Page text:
kids

Mum Jacqui was suspected of abuse, but the truth behind her son's bruises was unexpected.

Jacqui Bradshaw was an exhausted mum of a newborn baby when she took her son Mason, who was just three-and-a-half months old, to the family doctor.

A normally happy and well-sleeping baby, Mason woke one morning after a poor sleep, clearly agitated. But it was more than that.

“There was something not right about the way he was holding his leg,” Jacqui tells Mamamia. “I went to bounce him on his hip, and he was holding his left leg out strangely.”

Concerned, Jacqui took him to the doctor to get checked out by her local doctor in Darwin. On the basis of a suspected broken leg, little Mason was sent for x-rays, but the results were inconclusive. So the doctor ordered his leg to be placed in a half-leg cast.

After that was done, Jacqui returned home with her baby, but noticed a few days later that the plaster had seemingly rubbed against his leg because there was bruising around that area of the cast. As a result, her GP then sent Jacqui to hospital – and that’s when her nightmare really began.

“It was the worst day of my life. The first thing the nurse at the hospital did was strip Mason off, and check his body for bruising. She found a yellow bruise on his rib, and became really worried.”

After repeat x-rays, the nurse told Jacqui that he had a spinal fracture, and that because Mason was under two years of age, mandatory reporting laws applied – which meant that Jacqui had to face an interview with Child Protection Services.

What to do for a parent with a child in hospital. Post continues below.

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“It was horrible. I was so worried about my baby, and here I was being asked about how I was coping.”

Jacqui explained that her husband, Mason’s dad, was a fly-in-fly-out worker, but that she had lots of help from her mother – who had also accompanied her to the interview.

“Mum was getting really upset that my parenting was being questioned like this, but I just wanted to answer the questions and get through it,” Jacqui says.

Child Protection Services then told the young mum that they needed to take some blood from Mason to run some tests.

“It was scary, they didn’t tell me what they were looking for,” Jacqui says, adding that they simply requested she return the next week for the results.

When they did return, CPS took them directly to the Haematology and Oncology ward, and that’s when Jacqui was finally told her little baby had severe haemophilia.

According to the Haemophilia Foundation Australia, bleeding disorders such as haemophilia and von Willebrand disease, “affect the body’s ability to produce clotting factors or proteins in the blood that control bleeding, which means that minor injuries can be life-threatening without treatment.”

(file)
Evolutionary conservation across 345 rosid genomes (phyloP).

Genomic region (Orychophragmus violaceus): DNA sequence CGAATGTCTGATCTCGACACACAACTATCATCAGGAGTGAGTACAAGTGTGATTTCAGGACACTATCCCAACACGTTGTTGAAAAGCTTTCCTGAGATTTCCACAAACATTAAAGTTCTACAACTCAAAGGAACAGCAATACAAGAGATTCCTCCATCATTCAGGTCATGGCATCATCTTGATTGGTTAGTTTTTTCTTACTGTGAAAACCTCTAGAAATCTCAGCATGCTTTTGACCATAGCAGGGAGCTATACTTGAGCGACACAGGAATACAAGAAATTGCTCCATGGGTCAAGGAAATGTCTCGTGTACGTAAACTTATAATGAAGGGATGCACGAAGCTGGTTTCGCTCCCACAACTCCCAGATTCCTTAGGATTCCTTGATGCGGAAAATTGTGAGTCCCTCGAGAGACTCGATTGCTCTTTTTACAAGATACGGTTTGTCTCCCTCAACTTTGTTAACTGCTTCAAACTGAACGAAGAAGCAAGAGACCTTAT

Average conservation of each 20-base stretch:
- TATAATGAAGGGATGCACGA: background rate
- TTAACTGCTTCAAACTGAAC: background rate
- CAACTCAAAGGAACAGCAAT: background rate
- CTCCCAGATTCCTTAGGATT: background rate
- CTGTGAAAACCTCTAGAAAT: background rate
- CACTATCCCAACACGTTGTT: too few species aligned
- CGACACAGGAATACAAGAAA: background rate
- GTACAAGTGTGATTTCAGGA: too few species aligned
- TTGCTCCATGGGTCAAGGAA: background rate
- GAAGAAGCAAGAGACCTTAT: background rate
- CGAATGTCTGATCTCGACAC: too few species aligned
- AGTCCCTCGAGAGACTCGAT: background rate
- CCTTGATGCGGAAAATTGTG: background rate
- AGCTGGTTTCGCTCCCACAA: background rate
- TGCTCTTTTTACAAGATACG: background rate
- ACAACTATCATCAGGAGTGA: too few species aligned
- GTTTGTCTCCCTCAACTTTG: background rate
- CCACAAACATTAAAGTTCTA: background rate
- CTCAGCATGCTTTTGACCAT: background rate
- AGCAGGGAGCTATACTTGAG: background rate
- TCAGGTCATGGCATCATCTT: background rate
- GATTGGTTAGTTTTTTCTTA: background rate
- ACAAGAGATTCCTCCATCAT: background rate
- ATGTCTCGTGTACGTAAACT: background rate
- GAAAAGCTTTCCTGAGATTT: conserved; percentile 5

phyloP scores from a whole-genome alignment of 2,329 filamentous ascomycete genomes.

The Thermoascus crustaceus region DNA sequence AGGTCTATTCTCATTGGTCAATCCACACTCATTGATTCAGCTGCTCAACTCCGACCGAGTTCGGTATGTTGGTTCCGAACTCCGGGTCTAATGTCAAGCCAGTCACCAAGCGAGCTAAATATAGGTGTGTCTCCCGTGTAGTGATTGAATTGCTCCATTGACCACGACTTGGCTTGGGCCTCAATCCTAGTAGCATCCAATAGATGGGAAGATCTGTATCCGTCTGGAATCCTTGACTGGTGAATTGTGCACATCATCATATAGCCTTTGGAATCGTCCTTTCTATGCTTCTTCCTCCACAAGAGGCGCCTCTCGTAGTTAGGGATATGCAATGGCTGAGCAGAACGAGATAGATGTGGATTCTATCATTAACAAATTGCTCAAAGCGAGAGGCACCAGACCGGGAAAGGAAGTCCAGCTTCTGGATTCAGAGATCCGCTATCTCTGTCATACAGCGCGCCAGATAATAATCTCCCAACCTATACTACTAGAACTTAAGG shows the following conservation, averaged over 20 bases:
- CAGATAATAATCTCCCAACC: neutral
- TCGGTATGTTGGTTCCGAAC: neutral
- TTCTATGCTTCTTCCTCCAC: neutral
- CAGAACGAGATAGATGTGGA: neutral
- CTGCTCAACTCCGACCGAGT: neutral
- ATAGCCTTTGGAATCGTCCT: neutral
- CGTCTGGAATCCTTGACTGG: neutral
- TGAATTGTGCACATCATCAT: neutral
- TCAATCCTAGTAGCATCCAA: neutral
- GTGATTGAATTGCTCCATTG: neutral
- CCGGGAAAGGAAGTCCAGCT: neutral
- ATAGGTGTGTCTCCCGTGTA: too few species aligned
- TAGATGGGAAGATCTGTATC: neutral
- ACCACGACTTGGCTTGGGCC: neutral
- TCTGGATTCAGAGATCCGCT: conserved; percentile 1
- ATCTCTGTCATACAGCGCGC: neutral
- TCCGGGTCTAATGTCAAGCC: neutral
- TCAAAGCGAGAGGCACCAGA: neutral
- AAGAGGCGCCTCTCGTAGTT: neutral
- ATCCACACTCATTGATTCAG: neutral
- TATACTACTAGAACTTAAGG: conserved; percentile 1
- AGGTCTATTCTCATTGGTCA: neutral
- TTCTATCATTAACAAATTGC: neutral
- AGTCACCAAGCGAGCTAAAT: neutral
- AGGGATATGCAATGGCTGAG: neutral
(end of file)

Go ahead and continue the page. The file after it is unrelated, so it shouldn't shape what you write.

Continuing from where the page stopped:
Jacqui explains there’s no family history, but nevertheless, Mason’s kind of haemophilia is severe.

“He makes no clotting factor at all,” she says.

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For that reason, medical treatment that would normally be reserved until an infant such as Mason was more mobile, had to be commenced immediately.

“Mason had two knee bleeds, and two ankle bleeds, within a couple of months,” Jacqui explains.

“Bleeds are where blood starts pooling into a joint. The longer that happens, the more the iron in the blood deteriorates the cartilage and causes serious damage.”

Mason was then put on a permanent treatment that would hopefully prevent such bleeds from happening in the first place. Now five-years-old, Mason receives twice-weekly treatment for his disorder. And mum Jacqui couldn’t be prouder of the way he handles it all.

Mason with his customary brave, proud smile. Source: supplied.

"Mason doesn't know any different. He's so mature, he's used to being in hospital. He doesn't feel different to the other kids," she says. "He feels proud that he's brave enough to get his needles."

And Mason certainly doesn't let haemophilia hold him back.

"He races BMX, he's started karate - you wouldn't know he's ill," Jacqui explains, adding that the only external sign of his condition is the medic alert bracelet he wears.

Mason's diet is not restricted in any way, although he can't take blood-thinning medications such as ibuprofen and aspirin. But Jacqui assures us that most of the time, it's just business as usual in their home - which now includes little brother Bo, who is three-years-old.

And far from viewing the blood disorder as a disadvantage, Jacqui explains that with Mason in kindergarten, and planning to start primary school next year, she has been inspired to become a registered nurse so she can support families who are also going through a haemophilia diagnosis.

"That's why it's so important to me to work with the Haemophilia Foundation - to help give other families hope, and show them that life can continue even with a blood disorder."

For more information on bleeding disorders visit Haemophilia Foundation Australia.

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